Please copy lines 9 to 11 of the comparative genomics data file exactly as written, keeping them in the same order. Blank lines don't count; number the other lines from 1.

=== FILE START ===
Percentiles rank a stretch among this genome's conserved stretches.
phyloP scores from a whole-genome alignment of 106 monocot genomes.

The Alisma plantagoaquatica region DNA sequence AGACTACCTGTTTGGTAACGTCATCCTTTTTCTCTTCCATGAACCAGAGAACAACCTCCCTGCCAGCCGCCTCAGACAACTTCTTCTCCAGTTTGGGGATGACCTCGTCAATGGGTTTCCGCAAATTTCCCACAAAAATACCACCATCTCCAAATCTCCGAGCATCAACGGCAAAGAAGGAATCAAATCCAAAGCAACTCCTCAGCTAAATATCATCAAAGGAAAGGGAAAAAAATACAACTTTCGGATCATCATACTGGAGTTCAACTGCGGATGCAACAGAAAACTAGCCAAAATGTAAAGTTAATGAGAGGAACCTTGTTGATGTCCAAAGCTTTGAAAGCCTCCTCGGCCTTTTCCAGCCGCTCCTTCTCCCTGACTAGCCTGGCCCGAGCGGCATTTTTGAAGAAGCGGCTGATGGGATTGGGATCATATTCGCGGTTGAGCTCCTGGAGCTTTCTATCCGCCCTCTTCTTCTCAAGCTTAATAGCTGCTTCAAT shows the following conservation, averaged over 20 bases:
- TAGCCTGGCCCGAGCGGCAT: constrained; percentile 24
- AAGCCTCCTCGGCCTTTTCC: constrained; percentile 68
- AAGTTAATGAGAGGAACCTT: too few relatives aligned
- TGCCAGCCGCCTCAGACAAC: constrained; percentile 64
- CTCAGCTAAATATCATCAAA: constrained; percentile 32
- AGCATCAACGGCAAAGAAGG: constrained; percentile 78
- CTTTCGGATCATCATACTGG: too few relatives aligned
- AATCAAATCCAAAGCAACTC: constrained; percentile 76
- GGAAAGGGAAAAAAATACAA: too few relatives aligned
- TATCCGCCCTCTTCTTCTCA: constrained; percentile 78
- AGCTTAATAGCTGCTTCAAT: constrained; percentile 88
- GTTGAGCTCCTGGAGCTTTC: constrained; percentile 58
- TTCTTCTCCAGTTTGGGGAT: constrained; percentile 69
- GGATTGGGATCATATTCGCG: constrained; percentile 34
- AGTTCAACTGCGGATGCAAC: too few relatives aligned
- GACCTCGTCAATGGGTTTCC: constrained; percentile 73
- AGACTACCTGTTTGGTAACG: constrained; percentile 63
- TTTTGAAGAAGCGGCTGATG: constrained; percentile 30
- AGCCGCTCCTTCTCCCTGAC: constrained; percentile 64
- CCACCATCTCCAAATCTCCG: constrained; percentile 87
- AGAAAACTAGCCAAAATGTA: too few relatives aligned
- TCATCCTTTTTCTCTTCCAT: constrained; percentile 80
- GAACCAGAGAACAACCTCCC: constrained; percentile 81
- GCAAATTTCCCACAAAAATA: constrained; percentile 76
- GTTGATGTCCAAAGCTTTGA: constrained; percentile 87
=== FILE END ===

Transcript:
- AGCATCAACGGCAAAGAAGG: constrained; percentile 78
- CTTTCGGATCATCATACTGG: too few relatives aligned
- AATCAAATCCAAAGCAACTC: constrained; percentile 76